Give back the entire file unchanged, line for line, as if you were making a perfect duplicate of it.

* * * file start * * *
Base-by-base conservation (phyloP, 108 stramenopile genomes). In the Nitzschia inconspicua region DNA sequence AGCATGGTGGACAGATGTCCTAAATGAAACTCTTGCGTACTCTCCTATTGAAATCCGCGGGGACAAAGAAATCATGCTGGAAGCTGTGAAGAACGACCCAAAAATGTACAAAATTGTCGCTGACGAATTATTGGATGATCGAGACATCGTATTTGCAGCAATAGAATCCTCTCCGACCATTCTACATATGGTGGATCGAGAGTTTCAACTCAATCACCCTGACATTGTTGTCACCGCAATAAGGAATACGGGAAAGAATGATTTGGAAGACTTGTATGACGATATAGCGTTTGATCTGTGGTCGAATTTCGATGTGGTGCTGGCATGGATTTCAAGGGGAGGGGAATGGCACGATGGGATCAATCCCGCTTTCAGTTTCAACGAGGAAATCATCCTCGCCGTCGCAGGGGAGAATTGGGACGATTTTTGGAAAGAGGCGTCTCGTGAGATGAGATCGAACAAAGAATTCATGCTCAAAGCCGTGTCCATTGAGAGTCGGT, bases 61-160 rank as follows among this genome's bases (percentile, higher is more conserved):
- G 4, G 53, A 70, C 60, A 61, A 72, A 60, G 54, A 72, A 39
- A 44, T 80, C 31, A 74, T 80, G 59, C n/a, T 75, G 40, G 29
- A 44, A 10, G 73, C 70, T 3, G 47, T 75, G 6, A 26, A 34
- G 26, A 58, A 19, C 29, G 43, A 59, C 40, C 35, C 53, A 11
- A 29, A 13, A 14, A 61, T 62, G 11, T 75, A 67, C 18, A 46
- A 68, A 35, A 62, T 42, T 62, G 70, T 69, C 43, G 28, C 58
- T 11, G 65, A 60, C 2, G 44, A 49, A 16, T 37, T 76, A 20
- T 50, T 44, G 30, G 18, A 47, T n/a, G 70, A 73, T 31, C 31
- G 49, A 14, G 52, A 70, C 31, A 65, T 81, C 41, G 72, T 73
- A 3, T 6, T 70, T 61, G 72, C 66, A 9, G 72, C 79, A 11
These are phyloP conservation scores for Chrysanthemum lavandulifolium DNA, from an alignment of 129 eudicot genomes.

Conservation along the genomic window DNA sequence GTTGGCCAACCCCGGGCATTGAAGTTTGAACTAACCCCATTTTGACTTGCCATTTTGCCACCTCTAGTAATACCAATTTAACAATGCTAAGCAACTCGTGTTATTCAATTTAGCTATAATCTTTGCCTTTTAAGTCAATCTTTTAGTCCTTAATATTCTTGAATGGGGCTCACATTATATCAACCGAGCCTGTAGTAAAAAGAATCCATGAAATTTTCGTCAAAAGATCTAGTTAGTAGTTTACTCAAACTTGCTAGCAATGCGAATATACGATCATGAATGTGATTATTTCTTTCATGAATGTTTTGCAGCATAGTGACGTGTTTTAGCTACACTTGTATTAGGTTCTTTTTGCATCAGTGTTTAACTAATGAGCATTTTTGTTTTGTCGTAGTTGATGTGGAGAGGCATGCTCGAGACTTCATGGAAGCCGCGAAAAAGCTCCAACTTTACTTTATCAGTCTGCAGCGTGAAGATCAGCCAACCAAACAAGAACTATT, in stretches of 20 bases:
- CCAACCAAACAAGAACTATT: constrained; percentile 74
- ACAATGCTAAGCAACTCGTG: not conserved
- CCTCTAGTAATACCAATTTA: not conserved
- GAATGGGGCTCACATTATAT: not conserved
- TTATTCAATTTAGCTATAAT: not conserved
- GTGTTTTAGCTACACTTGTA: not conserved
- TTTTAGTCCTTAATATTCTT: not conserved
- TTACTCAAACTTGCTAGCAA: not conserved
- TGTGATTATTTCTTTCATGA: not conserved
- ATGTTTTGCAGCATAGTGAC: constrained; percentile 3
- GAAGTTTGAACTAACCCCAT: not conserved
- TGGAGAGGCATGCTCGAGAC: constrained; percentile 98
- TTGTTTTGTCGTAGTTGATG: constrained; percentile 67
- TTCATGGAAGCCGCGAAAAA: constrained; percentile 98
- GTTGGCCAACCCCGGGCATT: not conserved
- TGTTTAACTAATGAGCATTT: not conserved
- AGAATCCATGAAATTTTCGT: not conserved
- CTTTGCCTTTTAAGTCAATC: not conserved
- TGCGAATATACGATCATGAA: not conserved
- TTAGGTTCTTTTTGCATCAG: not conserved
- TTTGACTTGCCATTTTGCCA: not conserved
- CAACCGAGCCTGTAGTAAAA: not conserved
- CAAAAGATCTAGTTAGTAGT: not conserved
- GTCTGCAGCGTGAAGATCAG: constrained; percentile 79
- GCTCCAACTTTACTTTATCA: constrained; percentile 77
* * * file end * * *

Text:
Base-by-base conservation (phyloP, 108 stramenopile genomes). In the Nitzschia inconspicua region DNA sequence AGCATGGTGGACAGATGTCCTAAATGAAACTCTTGCGTACTCTCCTATTGAAATCCGCGGGGACAAAGAAATCATGCTGGAAGCTGTGAAGAACGACCCAAAAATGTACAAAATTGTCGCTGACGAATTATTGGATGATCGAGACATCGTATTTGCAGCAATAGAATCCTCTCCGACCATTCTACATATGGTGGATCGAGAGTTTCAACTCAATCACCCTGACATTGTTGTCACCGCAATAAGGAATACGGGAAAGAATGATTTGGAAGACTTGTATGACGATATAGCGTTTGATCTGTGGTCGAATTTCGATGTGGTGCTGGCATGGATTTCAAGGGGAGGGGAATGGCACGATGGGATCAATCCCGCTTTCAGTTTCAACGAGGAAATCATCCTCGCCGTCGCAGGGGAGAATTGGGACGATTTTTGGAAAGAGGCGTCTCGTGAGATGAGATCGAACAAAGAATTCATGCTCAAAGCCGTGTCCATTGAGAGTCGGT, bases 61-160 rank as follows among this genome's bases (percentile, higher is more conserved):
- G 4, G 53, A 70, C 60, A 61, A 72, A 60, G 54, A 72, A 39
- A 44, T 80, C 31, A 74, T 80, G 59, C n/a, T 75, G 40, G 29
- A 44, A 10, G 73, C 70, T 3, G 47, T 75, G 6, A 26, A 34
- G 26, A 58, A 19, C 29, G 43, A 59, C 40, C 35, C 53, A 11
- A 29, A 13, A 14, A 61, T 62, G 11, T 75, A 67, C 18, A 46
- A 68, A 35, A 62, T 42, T 62, G 70, T 69, C 43, G 28, C 58
- T 11, G 65, A 60, C 2, G 44, A 49, A 16, T 37, T 76, A 20
- T 50, T 44, G 30, G 18, A 47, T n/a, G 70, A 73, T 31, C 31
- G 49, A 14, G 52, A 70, C 31, A 65, T 81, C 41, G 72, T 73
- A 3, T 6, T 70, T 61, G 72, C 66, A 9, G 72, C 79, A 11
These are phyloP conservation scores for Chrysanthemum lavandulifolium DNA, from an alignment of 129 eudicot genomes.

Conservation along the genomic window DNA sequence GTTGGCCAACCCCGGGCATTGAAGTTTGAACTAACCCCATTTTGACTTGCCATTTTGCCACCTCTAGTAATACCAATTTAACAATGCTAAGCAACTCGTGTTATTCAATTTAGCTATAATCTTTGCCTTTTAAGTCAATCTTTTAGTCCTTAATATTCTTGAATGGGGCTCACATTATATCAACCGAGCCTGTAGTAAAAAGAATCCATGAAATTTTCGTCAAAAGATCTAGTTAGTAGTTTACTCAAACTTGCTAGCAATGCGAATATACGATCATGAATGTGATTATTTCTTTCATGAATGTTTTGCAGCATAGTGACGTGTTTTAGCTACACTTGTATTAGGTTCTTTTTGCATCAGTGTTTAACTAATGAGCATTTTTGTTTTGTCGTAGTTGATGTGGAGAGGCATGCTCGAGACTTCATGGAAGCCGCGAAAAAGCTCCAACTTTACTTTATCAGTCTGCAGCGTGAAGATCAGCCAACCAAACAAGAACTATT, in stretches of 20 bases:
- CCAACCAAACAAGAACTATT: constrained; percentile 74
- ACAATGCTAAGCAACTCGTG: not conserved
- CCTCTAGTAATACCAATTTA: not conserved
- GAATGGGGCTCACATTATAT: not conserved
- TTATTCAATTTAGCTATAAT: not conserved
- GTGTTTTAGCTACACTTGTA: not conserved
- TTTTAGTCCTTAATATTCTT: not conserved
- TTACTCAAACTTGCTAGCAA: not conserved
- TGTGATTATTTCTTTCATGA: not conserved
- ATGTTTTGCAGCATAGTGAC: constrained; percentile 3
- GAAGTTTGAACTAACCCCAT: not conserved
- TGGAGAGGCATGCTCGAGAC: constrained; percentile 98
- TTGTTTTGTCGTAGTTGATG: constrained; percentile 67
- TTCATGGAAGCCGCGAAAAA: constrained; percentile 98
- GTTGGCCAACCCCGGGCATT: not conserved
- TGTTTAACTAATGAGCATTT: not conserved
- AGAATCCATGAAATTTTCGT: not conserved
- CTTTGCCTTTTAAGTCAATC: not conserved
- TGCGAATATACGATCATGAA: not conserved
- TTAGGTTCTTTTTGCATCAG: not conserved
- TTTGACTTGCCATTTTGCCA: not conserved
- CAACCGAGCCTGTAGTAAAA: not conserved
- CAAAAGATCTAGTTAGTAGT: not conserved
- GTCTGCAGCGTGAAGATCAG: constrained; percentile 79
- GCTCCAACTTTACTTTATCA: constrained; percentile 77